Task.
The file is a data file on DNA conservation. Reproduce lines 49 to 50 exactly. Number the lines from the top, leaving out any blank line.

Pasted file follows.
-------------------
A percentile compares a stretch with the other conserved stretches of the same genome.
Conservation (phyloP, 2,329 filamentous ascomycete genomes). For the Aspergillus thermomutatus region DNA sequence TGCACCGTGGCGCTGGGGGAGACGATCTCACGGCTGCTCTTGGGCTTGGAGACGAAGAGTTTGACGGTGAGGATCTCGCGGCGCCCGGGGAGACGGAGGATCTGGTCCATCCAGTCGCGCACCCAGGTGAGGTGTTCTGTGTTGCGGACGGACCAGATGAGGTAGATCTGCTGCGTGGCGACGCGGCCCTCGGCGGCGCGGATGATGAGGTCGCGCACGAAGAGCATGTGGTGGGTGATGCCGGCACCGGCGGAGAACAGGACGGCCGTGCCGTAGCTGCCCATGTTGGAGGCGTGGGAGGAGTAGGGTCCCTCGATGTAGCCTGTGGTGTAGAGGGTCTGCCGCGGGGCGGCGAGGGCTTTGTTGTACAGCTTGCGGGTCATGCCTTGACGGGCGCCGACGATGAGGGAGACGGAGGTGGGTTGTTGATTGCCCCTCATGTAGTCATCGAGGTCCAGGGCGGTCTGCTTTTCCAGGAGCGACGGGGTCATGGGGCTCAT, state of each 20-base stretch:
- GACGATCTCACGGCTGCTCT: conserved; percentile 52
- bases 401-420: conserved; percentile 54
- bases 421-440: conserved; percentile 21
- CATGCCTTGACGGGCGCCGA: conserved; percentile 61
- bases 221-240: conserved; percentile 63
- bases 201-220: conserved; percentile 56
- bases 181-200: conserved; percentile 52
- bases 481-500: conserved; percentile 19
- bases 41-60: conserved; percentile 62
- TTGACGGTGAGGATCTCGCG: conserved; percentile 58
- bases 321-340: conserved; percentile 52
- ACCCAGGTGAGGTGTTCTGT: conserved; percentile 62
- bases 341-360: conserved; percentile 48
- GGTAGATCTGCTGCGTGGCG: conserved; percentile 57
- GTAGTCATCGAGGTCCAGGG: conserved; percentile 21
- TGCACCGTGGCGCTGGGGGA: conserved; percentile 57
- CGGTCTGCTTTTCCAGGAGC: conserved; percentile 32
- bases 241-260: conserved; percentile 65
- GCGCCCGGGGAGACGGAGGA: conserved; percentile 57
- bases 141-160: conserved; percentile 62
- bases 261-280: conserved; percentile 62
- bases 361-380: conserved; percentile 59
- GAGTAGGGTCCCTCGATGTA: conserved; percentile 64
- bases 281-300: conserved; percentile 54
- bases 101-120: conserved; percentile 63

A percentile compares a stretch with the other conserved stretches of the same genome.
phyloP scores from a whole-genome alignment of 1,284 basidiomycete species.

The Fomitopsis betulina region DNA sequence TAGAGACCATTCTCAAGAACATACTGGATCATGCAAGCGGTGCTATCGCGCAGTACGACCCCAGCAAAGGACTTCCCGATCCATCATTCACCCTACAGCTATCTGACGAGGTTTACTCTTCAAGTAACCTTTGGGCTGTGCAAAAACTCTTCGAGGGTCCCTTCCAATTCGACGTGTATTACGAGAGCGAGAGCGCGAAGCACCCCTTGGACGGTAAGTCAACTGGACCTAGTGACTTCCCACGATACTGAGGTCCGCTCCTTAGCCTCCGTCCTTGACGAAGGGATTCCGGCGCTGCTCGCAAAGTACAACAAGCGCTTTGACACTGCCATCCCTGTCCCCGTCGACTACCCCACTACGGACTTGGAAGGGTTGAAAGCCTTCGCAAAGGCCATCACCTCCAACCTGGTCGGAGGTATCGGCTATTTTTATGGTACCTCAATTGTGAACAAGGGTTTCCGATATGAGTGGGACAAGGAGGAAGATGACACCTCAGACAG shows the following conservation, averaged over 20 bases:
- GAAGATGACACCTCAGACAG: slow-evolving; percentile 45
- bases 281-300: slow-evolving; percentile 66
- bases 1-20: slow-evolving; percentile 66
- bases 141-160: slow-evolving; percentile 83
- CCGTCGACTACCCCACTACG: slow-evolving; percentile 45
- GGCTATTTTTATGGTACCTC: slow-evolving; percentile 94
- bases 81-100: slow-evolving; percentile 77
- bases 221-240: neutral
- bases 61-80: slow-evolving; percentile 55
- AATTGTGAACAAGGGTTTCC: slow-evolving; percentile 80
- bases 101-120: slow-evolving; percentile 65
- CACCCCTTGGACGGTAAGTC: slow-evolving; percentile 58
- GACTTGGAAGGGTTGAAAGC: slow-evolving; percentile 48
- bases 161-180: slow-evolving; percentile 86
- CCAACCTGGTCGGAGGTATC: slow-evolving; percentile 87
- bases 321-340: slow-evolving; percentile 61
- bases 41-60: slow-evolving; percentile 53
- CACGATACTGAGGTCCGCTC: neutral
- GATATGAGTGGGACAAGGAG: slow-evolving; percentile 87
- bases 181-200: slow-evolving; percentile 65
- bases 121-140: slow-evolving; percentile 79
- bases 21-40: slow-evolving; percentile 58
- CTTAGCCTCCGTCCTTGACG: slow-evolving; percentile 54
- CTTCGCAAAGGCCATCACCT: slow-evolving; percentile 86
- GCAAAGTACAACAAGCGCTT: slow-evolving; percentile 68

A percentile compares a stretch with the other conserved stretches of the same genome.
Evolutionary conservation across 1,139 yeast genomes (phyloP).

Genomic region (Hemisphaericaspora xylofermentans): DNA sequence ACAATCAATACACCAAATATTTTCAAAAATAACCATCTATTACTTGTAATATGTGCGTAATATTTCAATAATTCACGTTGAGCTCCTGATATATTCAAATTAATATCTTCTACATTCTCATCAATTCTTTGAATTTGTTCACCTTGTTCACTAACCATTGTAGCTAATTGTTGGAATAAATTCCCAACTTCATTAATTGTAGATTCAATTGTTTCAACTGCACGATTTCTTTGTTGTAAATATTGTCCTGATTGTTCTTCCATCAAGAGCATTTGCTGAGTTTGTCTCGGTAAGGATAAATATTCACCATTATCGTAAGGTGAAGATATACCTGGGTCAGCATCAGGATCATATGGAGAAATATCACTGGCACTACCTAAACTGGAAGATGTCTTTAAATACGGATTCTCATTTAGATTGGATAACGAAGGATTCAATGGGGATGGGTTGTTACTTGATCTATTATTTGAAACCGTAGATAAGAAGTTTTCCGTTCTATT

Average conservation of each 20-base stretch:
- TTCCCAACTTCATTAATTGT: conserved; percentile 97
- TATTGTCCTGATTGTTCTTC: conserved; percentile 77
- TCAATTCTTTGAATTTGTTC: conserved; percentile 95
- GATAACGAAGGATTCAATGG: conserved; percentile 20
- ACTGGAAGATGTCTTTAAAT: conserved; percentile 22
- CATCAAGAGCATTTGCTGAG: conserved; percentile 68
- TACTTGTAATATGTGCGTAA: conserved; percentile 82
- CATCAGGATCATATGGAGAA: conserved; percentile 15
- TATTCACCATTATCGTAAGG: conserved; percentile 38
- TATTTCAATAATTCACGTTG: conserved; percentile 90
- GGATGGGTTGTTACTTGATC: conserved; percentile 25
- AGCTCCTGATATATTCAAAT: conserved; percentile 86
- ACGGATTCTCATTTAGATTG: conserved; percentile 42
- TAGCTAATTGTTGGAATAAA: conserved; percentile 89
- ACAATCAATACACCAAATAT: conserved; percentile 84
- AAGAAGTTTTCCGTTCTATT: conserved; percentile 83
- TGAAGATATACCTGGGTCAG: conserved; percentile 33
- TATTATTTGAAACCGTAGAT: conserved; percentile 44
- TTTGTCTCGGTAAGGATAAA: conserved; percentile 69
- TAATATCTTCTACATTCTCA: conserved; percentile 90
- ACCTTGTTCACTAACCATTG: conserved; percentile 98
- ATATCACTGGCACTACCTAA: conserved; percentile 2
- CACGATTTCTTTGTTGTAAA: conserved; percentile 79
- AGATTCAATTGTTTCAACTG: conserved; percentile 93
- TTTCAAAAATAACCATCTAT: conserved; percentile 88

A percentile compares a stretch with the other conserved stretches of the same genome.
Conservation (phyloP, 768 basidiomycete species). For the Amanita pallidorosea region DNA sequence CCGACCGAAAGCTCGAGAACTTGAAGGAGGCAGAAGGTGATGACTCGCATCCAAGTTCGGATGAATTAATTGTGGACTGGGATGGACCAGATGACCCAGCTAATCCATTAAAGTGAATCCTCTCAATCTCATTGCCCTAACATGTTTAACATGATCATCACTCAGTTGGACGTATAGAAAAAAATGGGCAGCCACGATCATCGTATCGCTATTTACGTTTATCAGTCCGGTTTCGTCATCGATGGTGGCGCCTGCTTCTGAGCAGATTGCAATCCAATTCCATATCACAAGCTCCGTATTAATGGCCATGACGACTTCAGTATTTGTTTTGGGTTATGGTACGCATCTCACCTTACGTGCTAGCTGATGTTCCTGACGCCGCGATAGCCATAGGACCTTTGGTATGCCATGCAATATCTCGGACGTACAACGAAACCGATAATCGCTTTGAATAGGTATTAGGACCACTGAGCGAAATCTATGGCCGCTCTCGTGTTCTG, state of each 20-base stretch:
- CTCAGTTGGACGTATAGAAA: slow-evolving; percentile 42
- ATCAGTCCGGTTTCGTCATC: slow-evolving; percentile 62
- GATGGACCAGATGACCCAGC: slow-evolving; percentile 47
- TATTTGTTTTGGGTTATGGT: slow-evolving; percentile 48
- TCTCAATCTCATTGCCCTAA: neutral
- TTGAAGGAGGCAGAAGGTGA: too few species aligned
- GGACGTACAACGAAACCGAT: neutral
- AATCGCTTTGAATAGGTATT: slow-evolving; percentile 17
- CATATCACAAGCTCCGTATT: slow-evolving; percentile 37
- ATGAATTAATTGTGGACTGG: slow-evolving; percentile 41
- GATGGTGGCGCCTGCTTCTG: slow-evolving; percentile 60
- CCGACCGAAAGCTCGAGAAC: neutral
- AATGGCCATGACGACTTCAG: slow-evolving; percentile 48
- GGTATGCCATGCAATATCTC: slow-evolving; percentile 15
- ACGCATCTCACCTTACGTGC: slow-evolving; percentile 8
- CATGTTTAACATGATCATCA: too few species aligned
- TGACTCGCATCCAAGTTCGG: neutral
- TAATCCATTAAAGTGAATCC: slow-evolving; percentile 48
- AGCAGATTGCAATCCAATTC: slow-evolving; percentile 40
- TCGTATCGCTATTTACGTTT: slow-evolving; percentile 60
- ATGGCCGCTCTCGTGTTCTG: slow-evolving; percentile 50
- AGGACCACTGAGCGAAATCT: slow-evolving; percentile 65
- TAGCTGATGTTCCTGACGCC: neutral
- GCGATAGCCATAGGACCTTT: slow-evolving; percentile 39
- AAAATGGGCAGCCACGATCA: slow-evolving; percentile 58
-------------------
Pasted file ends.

- GATATGAGTGGGACAAGGAG: slow-evolving; percentile 87
- bases 181-200: slow-evolving; percentile 65